Where Are The Monks?

The 26-year-old monk was one of thousands who took to Burma's streets in late September. Like so many of them he had never imagined himself an activist—"I'm a normal monk, I'm not a political monk," he says—but he was carried away by the democratic fervor then sweeping Rangoon. On Sept. 25 he returned to his monastery late at night, climbing over the back wall since the front entrance was locked. The next night the soldiers came and took him away.

He was not the only monk to vanish, either from his monastery or dozens of others. The few foreigners who have managed to enter Burma since the junta's crackdown have all noted how empty the country's temples and monasteries seem to be. Thought to number around 400,000, Buddhist monks had been ubiquitous in Rangoon, Mandalay and other Burmese cities for centuries. "Something has happened," says Shari Villarosa, chargé d'affaires at the U.S. Embassy in Rangoon. "It's frightening to think of. It's not like they all willingly left town."

In interviews, diplomats, monks and Burmese activists say that the junta has jailed those monks it sees as ringleaders and has persuaded abbots—some of them already collaborating with the regime—to get rid of dissidents. Many monks have been placed under "monastery arrest," forbidden to leave their campuses, except to collect their daily alms. Others have been forcibly derobed. And some terrified monks have fled to the countryside or to neighboring Thailand and China. "The monasteries in my neighborhood seem empty," says the 26-year-old monk, who was jailed for 19 days. "In my monastery, we used to have 100. Now we're down to about 31. I can feel the silence."

Those few monks visible at the Shwedagon temple in Rangoon, a magnificent, sprawling complex of pagodas anchored by a glittering 2,500-year-old stupa, move around cautiously, mostly alone. In Amarapura, near Mandalay, the number of monks who queue up for lunch each day at the Mahagandayon monastery—a daily ritual once mobbed by tourists—has also declined dramatically. A 27-year-old cleric there says almost 1,000 of the monastery's 1,800 inhabitants fled to their home provinces in September, although he says many have since slipped back.

The 26-year-old Rangoon monk—a tall man with an elegant shaved head and an easy smile—says soldiers treated him roughly in detention but did not beat him, although they did slap around several other monks. For the first 15 days no latrines or bathing facilities were provided. Interrogations were basic: "We were mainly asked, 'Did you participate in the protests? Why? Who is the leading monk in these protests?' " Soldiers then brought in Sangha nayakas—Buddhist officials authorized to convert monks to laypeople. The nayakas refused to recite the appropriate scripture, so the soldiers simply forced the monks to don civilian dress and pronounced them laymen. "I took my vows a long time ago," says the defiant monk, still wearing his prison-issue flip-flops. "I felt angry to be forced to change my clothes, but I was still a monk."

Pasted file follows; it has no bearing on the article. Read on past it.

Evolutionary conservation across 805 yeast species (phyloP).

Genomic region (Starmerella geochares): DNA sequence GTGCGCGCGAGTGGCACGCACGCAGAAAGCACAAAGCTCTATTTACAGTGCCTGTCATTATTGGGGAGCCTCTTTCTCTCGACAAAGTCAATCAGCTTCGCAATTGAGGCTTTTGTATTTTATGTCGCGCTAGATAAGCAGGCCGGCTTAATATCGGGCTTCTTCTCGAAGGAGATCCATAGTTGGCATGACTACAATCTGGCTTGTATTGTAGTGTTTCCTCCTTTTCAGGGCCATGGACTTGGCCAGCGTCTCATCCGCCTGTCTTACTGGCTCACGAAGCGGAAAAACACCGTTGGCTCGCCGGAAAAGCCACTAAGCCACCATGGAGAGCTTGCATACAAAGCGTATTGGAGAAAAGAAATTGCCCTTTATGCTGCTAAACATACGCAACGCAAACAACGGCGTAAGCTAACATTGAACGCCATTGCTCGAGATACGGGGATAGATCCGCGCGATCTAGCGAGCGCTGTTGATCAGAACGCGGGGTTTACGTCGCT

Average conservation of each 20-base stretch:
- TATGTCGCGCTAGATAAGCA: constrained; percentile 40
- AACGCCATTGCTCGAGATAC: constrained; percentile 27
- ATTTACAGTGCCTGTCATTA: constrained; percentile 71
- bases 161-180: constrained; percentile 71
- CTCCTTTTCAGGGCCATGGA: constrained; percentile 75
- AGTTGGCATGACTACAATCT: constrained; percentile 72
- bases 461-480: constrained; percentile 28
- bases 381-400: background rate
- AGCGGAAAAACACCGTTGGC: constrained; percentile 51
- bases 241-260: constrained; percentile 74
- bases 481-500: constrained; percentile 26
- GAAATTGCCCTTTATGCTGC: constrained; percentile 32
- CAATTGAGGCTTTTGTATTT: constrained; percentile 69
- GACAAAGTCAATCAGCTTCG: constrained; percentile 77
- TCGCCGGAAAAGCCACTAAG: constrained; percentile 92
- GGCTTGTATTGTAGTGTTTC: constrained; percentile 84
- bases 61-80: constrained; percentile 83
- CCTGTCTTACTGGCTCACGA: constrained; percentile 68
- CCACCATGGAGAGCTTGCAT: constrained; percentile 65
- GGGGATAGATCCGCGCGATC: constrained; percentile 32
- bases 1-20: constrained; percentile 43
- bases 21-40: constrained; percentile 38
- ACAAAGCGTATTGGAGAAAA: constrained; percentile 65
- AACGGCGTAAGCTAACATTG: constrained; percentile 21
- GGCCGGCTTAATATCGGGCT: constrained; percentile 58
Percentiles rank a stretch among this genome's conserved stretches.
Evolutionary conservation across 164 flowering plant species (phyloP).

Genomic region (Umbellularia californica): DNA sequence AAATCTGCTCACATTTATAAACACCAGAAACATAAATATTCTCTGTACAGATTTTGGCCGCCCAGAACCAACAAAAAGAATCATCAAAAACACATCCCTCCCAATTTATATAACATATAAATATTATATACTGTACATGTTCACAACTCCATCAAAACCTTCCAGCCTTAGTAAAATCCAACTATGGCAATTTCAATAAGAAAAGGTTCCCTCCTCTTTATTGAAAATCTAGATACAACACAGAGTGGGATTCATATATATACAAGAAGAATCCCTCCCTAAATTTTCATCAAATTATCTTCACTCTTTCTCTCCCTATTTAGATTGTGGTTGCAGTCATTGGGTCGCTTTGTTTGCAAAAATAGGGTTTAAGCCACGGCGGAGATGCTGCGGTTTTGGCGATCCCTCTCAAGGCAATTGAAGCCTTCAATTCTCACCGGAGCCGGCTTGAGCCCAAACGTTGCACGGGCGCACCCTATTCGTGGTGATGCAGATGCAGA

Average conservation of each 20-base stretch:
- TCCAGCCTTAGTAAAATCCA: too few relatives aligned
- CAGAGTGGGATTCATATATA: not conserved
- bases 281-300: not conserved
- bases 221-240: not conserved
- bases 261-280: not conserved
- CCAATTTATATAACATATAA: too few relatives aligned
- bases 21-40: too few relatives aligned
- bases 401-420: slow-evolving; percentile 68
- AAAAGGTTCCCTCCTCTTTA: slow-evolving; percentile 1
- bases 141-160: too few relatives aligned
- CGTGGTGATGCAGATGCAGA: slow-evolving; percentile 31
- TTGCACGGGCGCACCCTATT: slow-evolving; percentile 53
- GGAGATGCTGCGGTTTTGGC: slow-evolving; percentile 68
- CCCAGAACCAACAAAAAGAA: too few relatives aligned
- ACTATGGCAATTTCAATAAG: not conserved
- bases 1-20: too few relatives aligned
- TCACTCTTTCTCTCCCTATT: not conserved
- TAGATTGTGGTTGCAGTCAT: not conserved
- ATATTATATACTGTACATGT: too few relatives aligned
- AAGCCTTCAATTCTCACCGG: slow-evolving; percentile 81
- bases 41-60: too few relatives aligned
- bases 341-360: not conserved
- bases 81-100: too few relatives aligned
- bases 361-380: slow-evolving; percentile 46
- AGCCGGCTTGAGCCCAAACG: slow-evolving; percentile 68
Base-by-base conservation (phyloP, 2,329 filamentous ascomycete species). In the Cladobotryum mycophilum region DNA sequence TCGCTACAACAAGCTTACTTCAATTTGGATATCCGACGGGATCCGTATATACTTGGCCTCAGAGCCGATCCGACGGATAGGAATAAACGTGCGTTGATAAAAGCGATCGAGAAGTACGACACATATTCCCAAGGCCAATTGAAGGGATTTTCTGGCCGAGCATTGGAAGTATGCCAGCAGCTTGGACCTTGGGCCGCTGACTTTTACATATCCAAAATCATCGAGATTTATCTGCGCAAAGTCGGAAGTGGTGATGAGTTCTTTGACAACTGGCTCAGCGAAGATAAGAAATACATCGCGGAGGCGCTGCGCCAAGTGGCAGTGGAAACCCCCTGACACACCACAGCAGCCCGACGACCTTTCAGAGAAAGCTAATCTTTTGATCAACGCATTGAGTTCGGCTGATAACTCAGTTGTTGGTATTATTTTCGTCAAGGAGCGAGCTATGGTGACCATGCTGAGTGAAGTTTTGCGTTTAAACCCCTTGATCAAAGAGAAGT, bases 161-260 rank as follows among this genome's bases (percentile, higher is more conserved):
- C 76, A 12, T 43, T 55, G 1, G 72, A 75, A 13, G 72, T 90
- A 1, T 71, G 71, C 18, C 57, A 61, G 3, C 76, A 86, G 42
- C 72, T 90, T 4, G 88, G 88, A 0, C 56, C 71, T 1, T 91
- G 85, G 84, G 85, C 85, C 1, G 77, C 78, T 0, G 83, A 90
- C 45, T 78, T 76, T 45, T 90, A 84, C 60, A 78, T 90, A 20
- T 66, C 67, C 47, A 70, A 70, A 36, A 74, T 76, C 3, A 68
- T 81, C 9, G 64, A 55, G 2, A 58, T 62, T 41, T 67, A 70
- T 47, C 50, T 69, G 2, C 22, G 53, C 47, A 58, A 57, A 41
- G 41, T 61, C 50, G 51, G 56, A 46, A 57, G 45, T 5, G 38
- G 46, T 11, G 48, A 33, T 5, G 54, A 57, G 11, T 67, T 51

The government concedes that a few monks remain in detention, although it claims to have released all but about 90 of the 3,000 monks and civilians initially jailed. Outside the major cities monks are far more evident. In Sagaing, west of Mandalay, groups of them roam the lush hillside, taking tea and chatting amiably with locals. The mood at the gorgeous Kaunghmudaw pagoda is calm. "Not a surprise," says a tour guide. "Here, they're far from the action, and remember, some abbots work with the government." He mentions the pro-government Kya Khat Waing monastery in Bago, about 50 miles northeast of Rangoon, most of whose monks did not march and whose abbot urged the government to punish those who did.

That some senior monks came out against the protests isn't surprising given the fact that Buddhism eschews politics and violence. Several abbots were uncomfortable with the spectacle of monks shouting political slogans, including calls to free jailed democracy leader Aung San Suu Kyi. But like most Burmese, they're equally uncomfortable with the regime's actions. The junta pressured abbots not to allow monks who had marched back into their monasteries. "Of course the abbots refused. Many monks are back here again," says one monk in Amarapura.

The regime may yet pay for its actions if they radicalize a group known for its pacifism. "Yes, they're cowed, yes, they're more terrified than they were before. But they're angry," says Villarosa. Asked what help he'd like from outside powers, a young monk in Mandalay forms a trigger with his finger and makes the sound of a gun being fired. "People have nothing," he says. "They ask the government for help and get nothing. What else can we do?"

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